Reply
  4. Heathaer

    I *love* my last name. In college people called me first name + last name, saying it like it ran together, since there were two Heather’s in our friends group.

    I will be changing my last name, but I still haven’t decided whether I’ll drop my current middle name (which I really like) and put current last name in its place OR use all four names (which is a lot!).

    Even if you changed your last name, I’d still call you Fritsky ๐Ÿ™‚

    Reply
    1. Lauren Post author

      It is a great name! It’s a name that could be famous (baker/cookbook author/cook show host?) because it flows together so well. But Gav’s last name is pretty great, too.

      Reply
  5. iliana

    My reasons to keep my maiden name overlap with yours – I publish under that name and I wanted to save the family name for a bit longer (luckily a male cousin of mine just got a son, so the name is safe for another generation at the least). While my maiden name is not fun per se, I am having fun hearing Americans and Dutch pronouncing it all wrong ๐Ÿ™‚ And when I decided to drop the ‘-ova’ part , which sounds Russian, but it’s not, a Belgian friend protested ‘That’s the name of my home town =Genk. You can’t have it as your family name. Oh well… And my last reason to keep it…first marriage lasted a year, second – three years, worth changing it then? No ๐Ÿ™‚ But I’m sure your marriage will be a happy and lasting one!

    Reply
    1. Lauren Post author

      Thanks Iliana — it’s interesting that you thought about actually altering your last name a bit. I’ve heard of a couple that combined portions of both of their surnames to create their own name. Kind of cool!

      Reply
  6. Rebecca

    I definitely understand when it comes to your unique name ending. My family is the only family in the world with our last name and thankfully I have male cousins who have already passed down the name to their (male) kids, so it’s not going away anytime soon.
    When my mom was married to her first husband, she didn’t change her name, but did when she married my dad, so we could all have the same name. That would be the only reason I would ever change mine.
    I don’t understand the girls that go out, like the day after they get married and change their name! Talk about an added, pointless, expense!

    Reply
    1. Lauren Post author

      You know I based my flight home on the knowledge I wouldn’t be changing my name. I asked other brides what you have to do in the days after your wedding and they said go to the bank, the post office, DMV, etc. to change your name. Glad I don’t have to worry about that!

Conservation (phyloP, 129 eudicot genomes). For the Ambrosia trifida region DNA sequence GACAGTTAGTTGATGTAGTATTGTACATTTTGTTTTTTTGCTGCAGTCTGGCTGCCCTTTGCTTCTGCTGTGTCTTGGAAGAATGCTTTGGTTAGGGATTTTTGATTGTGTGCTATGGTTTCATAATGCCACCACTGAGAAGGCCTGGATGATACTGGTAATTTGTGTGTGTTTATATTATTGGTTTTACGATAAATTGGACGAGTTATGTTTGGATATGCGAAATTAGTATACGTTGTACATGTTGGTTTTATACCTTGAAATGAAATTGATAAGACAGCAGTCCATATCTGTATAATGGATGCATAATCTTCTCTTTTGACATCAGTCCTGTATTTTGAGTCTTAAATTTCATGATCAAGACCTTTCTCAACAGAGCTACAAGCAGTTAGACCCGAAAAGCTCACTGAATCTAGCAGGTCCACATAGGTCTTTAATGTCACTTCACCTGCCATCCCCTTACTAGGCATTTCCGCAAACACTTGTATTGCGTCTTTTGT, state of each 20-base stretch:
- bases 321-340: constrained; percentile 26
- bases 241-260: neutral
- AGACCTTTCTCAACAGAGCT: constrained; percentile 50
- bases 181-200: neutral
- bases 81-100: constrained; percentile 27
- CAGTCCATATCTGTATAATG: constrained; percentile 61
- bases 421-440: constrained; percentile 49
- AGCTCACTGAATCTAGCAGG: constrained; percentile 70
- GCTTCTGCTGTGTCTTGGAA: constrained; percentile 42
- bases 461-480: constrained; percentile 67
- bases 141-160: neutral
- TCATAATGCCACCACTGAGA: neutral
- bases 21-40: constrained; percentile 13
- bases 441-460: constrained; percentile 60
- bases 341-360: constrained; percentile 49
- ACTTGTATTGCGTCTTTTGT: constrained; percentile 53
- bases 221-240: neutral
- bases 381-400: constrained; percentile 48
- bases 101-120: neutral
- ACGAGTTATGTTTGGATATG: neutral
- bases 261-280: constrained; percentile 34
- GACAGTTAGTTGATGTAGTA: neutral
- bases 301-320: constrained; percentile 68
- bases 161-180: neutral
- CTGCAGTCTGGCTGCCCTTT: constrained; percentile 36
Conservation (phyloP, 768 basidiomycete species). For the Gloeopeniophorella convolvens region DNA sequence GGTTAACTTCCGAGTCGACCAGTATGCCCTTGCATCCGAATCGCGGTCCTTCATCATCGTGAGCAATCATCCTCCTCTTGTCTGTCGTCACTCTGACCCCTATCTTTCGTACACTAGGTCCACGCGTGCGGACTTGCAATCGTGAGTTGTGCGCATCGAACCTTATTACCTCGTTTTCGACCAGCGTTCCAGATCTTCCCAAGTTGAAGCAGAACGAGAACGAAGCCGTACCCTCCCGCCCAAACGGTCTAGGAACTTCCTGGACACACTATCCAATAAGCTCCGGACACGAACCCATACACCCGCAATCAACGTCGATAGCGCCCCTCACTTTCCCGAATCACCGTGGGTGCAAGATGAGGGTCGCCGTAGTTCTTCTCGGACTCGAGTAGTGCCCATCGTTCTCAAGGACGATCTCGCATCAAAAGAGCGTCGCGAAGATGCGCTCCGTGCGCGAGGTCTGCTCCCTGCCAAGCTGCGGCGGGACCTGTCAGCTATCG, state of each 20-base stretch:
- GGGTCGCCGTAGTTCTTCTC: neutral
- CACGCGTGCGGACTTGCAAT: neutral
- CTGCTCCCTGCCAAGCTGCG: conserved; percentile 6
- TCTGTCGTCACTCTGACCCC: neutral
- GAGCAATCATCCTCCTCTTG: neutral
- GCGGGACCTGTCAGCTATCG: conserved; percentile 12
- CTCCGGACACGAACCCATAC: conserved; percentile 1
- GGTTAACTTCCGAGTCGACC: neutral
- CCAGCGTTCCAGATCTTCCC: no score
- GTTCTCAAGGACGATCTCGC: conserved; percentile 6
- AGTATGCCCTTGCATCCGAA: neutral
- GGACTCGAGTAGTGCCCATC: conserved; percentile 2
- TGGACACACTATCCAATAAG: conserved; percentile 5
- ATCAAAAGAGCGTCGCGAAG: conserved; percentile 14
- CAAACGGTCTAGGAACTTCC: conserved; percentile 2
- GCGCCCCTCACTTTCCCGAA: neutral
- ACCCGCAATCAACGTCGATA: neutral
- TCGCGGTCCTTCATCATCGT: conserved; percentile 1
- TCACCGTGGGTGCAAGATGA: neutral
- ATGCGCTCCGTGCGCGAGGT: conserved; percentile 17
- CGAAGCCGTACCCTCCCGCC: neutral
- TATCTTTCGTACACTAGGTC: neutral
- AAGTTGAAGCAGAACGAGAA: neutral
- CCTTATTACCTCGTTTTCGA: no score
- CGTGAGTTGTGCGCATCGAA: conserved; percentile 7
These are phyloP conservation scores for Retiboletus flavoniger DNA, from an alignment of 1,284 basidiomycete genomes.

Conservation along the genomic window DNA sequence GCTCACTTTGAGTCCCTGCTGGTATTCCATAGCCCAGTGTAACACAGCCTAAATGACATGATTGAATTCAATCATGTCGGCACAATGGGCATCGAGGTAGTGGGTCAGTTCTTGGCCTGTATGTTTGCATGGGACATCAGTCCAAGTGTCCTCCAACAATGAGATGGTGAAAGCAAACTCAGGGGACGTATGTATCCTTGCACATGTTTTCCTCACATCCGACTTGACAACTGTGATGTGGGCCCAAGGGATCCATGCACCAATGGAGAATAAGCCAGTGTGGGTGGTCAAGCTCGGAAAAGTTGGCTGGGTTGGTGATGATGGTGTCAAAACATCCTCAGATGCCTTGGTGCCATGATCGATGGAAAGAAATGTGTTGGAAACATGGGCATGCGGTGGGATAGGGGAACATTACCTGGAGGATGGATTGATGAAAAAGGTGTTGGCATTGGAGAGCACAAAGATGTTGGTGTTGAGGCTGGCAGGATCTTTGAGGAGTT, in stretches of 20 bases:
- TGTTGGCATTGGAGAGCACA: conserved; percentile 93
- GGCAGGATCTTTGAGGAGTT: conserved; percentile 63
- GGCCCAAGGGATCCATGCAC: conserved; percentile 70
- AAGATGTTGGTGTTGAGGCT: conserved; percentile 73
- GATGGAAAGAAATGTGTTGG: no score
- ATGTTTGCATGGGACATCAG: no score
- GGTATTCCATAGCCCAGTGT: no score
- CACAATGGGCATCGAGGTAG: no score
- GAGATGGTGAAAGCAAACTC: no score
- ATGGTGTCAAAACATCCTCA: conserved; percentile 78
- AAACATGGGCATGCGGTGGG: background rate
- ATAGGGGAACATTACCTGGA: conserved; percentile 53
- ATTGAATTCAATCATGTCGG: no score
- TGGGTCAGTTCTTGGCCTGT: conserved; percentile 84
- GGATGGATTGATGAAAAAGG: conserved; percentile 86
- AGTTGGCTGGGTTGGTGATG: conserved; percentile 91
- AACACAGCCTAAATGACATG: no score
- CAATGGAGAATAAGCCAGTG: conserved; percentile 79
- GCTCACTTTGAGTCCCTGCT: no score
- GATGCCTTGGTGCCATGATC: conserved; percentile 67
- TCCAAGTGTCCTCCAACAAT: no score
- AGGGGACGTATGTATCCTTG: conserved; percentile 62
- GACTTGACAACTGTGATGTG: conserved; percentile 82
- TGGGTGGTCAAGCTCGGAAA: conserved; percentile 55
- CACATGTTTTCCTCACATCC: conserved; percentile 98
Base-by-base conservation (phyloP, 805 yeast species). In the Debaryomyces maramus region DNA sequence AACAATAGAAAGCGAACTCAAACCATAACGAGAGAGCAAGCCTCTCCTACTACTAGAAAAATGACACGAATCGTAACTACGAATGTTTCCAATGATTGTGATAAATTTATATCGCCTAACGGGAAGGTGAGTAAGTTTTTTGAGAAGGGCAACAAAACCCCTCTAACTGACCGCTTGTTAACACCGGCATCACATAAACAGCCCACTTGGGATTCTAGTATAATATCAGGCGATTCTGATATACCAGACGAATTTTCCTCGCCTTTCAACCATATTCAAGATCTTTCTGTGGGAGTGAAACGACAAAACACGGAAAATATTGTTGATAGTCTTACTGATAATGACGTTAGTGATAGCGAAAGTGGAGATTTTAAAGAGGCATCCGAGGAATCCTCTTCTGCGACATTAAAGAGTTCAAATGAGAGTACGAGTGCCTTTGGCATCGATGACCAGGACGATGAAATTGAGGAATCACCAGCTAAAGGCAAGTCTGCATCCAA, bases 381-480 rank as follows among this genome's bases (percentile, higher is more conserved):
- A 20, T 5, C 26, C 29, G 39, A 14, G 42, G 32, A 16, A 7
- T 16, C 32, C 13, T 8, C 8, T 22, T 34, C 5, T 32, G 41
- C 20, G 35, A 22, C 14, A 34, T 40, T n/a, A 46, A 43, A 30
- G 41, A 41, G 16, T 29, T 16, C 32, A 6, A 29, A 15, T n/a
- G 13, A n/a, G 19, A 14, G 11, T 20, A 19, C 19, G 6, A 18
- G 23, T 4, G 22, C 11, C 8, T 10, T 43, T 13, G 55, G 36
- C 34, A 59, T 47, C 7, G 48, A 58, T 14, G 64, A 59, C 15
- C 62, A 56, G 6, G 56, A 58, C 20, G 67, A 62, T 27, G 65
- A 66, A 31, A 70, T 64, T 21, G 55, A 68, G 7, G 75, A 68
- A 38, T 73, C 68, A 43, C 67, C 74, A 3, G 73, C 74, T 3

Reply
  7. Ayngelina

    The only reason I would lose my maiden name is if I chose to name a child Brogan. I doubt I`m going to have kids so if I get married I would keep mine too. It just seems natural nowadays to keep your maiden name.

    Reply
    1. Lauren Post author

      That’s actually a really cool name! Yeah, it would be interesting to look at the numbers to see what the trends are as far as changing names, if it’s tipping toward the majority keeping maiden names.

      Reply
  8. Leah Christensen

    I was born Leah Mary Allan (name my parents liked, paternal grandmother’s name as a middle name, Dad’s last name). From a very young age I didn’t think it was fair that women had nothing of their mother’s in name, and that not being enough, would eventually be “given” to another man, and he’d pin his name on us. Then when I heard where certain wedding customs originated, I really hated the idea.

    When I turned 19, I moved Allan to the position of second middle name, even though I hyphenated it on a book I published, and legally took my mother’s maiden name, Christensen. I did this for two reasons. 1) Buck the tradition (I know that’s my grandfather’s name, but one has to start somewhere) 2), I wanted to reflect my mother’s Danish heritage. I was born in my Dad’s homeland of Canada, I speak his native language, and I live 20 miles from his childhood home.

    When I married Walker Bennett on Sept 6, 2007, I kept my name as it was, and he kept his. I refuse to use the term “Mrs.” since I did not actually change my name, and since Ms. is as maritally neutral as Mr.

    Reply

Leave a Reply

Your email address will not be published. Required fields are marked *